This is perhaps why a few organizations such as the Nigerian Bottling Company (NBC) Limited and Guinness Nigeria Plc keyed into the global vision of unhindered access to safe drinking water in various host communities across the country. These two multinationals, Coca-Cola Nigeria Ltd and Water Health International Nigeria, set the tone through a partnership, The Safe Water for Africa Project, with the objective to provide healthy drinking water to underserved communities in Nigeria and equally provide job opportunities for the communities.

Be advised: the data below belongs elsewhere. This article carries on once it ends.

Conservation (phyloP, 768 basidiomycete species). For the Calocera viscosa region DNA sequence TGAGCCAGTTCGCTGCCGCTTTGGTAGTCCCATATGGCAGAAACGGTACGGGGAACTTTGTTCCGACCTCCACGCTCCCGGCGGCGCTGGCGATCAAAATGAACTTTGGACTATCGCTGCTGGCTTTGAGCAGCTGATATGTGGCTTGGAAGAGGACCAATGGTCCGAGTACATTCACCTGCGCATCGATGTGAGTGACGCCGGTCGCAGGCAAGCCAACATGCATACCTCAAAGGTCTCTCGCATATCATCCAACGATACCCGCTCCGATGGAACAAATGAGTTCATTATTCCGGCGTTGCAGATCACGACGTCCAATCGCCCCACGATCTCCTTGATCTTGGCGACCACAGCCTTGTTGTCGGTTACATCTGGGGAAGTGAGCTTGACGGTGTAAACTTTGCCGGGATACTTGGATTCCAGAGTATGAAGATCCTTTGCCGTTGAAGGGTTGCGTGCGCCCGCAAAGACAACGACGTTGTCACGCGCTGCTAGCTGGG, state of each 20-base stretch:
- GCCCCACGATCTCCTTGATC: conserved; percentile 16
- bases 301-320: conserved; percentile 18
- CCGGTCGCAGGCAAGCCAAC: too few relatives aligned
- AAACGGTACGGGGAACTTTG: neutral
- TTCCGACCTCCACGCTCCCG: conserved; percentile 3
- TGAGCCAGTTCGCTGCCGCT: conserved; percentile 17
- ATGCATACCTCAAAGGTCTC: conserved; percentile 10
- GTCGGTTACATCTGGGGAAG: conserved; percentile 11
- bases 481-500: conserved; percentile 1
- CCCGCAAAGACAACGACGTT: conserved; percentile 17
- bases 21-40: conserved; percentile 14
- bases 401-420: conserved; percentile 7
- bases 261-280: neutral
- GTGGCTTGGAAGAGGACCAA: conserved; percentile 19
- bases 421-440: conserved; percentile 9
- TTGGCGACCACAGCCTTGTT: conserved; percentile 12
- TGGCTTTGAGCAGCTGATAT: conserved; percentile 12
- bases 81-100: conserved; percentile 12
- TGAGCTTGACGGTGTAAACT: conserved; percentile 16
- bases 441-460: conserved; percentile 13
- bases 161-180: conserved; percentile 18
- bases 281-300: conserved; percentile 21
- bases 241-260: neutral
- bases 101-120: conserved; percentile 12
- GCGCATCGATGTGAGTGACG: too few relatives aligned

In tandem with its commitment to enrich the lives of its communities, NBC has invested tremendously in the provision of water infrastructure in over 20 underserved communities across Nigeria. Under its ‘Water Stewardship Programme”, the company has ensured that over 300,000 people in these water-stressed communities have access to clean and safe drinking water. One of the communities that benefited from this gesture is Mbaikya Community in Makurdi, Benue State. Prior to NBC’s water intervention in the community, residents used to walk a distance of 5km before they could access water in neighbouring communities. During rainy seasons, they sourced their water from ponds that are formed whenever it rained. For residents of this community, raining season was always a season of celebration. Now, people no longer need to walk that long as potable water is at their reach due to support from NBC’s Water Stewardship Initiative which has brought succour to communities across Nigeria.